Have you ever been hard on someone else for what they’ve done, then seen that same fault in your own life? I’m afraid I have!
This can even happen in parenting. I might think, “Wow, my daughter sure is complaining a lot today!” Then not two minutes later, I’ll catch myself doing the same thing!
I think we may look at the Israelites in the Old Testament that way. We see how often they doubted God, hear their almost non-stop complaining, and shake our heads over how quickly they turned to idol worship. Yet I think if we look at our own lives, we’d see many of the same traits.
Psalm 106 gives us a great summary of all that happened as the Israelites left Egypt and journeyed through the wilderness to the promised land of Canaan. In its verses, I found ten lessons – both from what they did and what they didn’t do – that I can apply in my life.
1. Remember God’s mercies. “Our fathers understood not thy wonders in Egypt; they remembered not the multitude of thy mercies; but provoked Him at the sea, even at the Red Sea.” (Verse 7) In spite of seeing ten plagues that crippled the land of Egypt, the Israelites doubted that God would step in to save them at the Red Sea. How easy it is for us to dwell on negative circumstances we may be facing! Instead, let’s remember all that God has done for us already.
2. God wants to get glory through my life. “ Nevertheless he saved them for his name’s sake, that he might make his mighty power to be known.” (Verse 8) God wanted to show not only the Israelites but also the Egyptians how powerful He was. When God works in my life, it’s not so that I can look good, but so that I can reflect His glory.
3. God is always leading, even when His way doesn’t make sense to me. “He rebuked the Red sea also, and it was dried up: so he led them through the depths, as through the wilderness.” (Verse 9) The Israelites had never seen anything like the way God opened up the Red Sea and had them walk through it on dry ground. That’s not a plan they could have concocted in their minds, yet it was the way of deliverance. Just the same, I won’t always understand what God is doing in my life, but I can trust Him to be working for my good.
4. Believe His Word. “Then believed they His words; they sang His praise.” (Verse 12) What a precious gift the Bible is, full of promises, encouragement, and comfort. Our God is faithful and we can stand firm as we trust in His Word.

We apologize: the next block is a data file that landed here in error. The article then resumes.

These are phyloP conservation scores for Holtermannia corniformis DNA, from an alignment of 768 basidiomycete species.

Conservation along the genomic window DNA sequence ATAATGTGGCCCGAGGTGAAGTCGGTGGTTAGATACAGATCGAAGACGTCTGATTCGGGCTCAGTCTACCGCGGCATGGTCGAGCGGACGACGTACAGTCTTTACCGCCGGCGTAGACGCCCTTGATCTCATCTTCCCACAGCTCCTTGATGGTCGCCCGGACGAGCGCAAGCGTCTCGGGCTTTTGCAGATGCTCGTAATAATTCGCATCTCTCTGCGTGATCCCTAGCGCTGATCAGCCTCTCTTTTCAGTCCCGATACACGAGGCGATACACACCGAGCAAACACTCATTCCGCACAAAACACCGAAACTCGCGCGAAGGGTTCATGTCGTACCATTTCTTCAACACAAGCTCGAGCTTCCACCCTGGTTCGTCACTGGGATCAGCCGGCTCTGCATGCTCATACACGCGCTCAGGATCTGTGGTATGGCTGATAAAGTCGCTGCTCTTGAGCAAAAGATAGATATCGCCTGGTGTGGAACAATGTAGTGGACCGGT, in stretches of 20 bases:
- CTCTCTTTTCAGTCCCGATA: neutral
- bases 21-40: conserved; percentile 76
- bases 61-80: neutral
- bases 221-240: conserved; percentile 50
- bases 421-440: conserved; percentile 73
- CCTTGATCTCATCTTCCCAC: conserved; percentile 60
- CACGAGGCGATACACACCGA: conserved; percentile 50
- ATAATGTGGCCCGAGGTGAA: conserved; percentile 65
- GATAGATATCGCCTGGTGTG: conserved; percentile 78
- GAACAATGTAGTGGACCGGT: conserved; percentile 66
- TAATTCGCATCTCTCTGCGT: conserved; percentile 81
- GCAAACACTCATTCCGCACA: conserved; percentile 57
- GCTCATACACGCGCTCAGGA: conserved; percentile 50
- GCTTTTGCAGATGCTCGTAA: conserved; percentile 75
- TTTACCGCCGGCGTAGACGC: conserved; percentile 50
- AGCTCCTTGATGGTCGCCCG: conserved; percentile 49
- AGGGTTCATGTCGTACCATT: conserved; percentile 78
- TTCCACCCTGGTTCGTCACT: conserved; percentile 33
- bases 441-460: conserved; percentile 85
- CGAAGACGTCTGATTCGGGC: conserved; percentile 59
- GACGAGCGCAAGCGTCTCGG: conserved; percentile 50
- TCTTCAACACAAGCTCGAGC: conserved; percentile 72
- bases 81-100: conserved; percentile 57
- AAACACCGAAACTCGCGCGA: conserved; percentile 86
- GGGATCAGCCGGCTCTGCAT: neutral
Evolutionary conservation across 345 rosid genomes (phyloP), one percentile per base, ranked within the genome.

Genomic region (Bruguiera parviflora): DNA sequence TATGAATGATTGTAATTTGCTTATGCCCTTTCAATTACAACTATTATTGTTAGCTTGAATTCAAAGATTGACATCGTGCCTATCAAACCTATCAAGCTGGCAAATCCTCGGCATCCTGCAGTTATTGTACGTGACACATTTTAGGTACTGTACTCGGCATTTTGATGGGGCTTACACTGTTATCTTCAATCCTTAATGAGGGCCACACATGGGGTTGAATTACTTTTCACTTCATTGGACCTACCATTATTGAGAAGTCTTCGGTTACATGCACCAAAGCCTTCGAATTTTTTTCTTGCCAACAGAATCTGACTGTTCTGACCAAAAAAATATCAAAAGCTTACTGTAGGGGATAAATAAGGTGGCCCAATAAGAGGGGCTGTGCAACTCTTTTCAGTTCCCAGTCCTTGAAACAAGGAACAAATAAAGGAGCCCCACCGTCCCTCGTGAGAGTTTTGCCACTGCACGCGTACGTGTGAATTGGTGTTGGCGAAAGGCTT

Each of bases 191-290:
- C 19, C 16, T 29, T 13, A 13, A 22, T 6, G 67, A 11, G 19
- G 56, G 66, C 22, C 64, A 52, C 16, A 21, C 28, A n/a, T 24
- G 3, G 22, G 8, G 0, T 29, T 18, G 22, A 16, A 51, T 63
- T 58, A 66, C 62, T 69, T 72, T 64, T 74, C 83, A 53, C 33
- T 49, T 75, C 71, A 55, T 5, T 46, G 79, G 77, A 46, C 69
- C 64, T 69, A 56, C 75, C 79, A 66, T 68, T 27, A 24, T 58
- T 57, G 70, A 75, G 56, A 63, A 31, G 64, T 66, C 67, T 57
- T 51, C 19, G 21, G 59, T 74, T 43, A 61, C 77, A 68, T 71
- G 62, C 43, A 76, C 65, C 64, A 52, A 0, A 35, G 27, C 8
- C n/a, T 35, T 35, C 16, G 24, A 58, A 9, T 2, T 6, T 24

5. Sing His praises. “Then believed they His words; they sang His praise.” (Verse 12) We serve a wonderful God! Let’s praise Him with our words, in songs, and by our actions.
6. Wait for His counsel. “They soon forgat His works; they waited not for His counsel:” (Verse 13) Aren’t we often tempted to run ahead of God and go our own way? Yet we often fail to receive His blessings when we do. Waiting is not easy, but is often necessary as we seek to know and obey His will.
7. Desire God’s will above my own. ” And he gave them their request; but sent leanness into their soul.” (Verse 15) God gave the Israelites what they asked for – yet how much they lost by getting their own way! I wonder if we sometimes miss great blessings because we fail to pray with a willingness to accept what God sends. We don’t want to have well-fed bodies with starving souls! Material possessions and physical comforts can distract us so much that our spiritual lives start wasting away.
8. There’s nothing I can hide from God. “But murmured in their tents, and hearkened not unto the voice of the Lord.” (Verse 25) I think it’s interesting that it says they “murmured in their tents.” While there were times the whole group seemed to complain in unison, there was also some “behind-closed-doors” murmuring going on. Do I sometimes forget that God hears my every word and knows my every thought?
9. Disobeying God can bring long-term consequences I don’t want. “They did not destroy the nations, concerning whom the Lord commanded them:” (Verse 34) Verses 35-42 go on to describe all the ways in which their disobedience brought negative consequences – including sacrificing their children to idols and being oppressed by their enemies. This reminds me of a saying I’m trying to teach my girls. “You can choose your sin, but you can’t choose the consequences of your sin.”
10. In spite of my failings, God hears my cry. “Nevertheless he regarded their affliction, when he heard their cry:” (Verse 44) Aren’t we thankful for the “nevertheless!” In spite of it all – the murmuring, the disobedience, the idol worship – God didn’t leave the Israelites to fend for themselves. He heard their cry. What hope I find in this, knowing that God is always willing to listen when I call on Him.
Maybe now I won’t be quite so hard on the Israelites when I read about their struggles! I hope to put these lessons into practice as I seek to live in victory in my Christian life.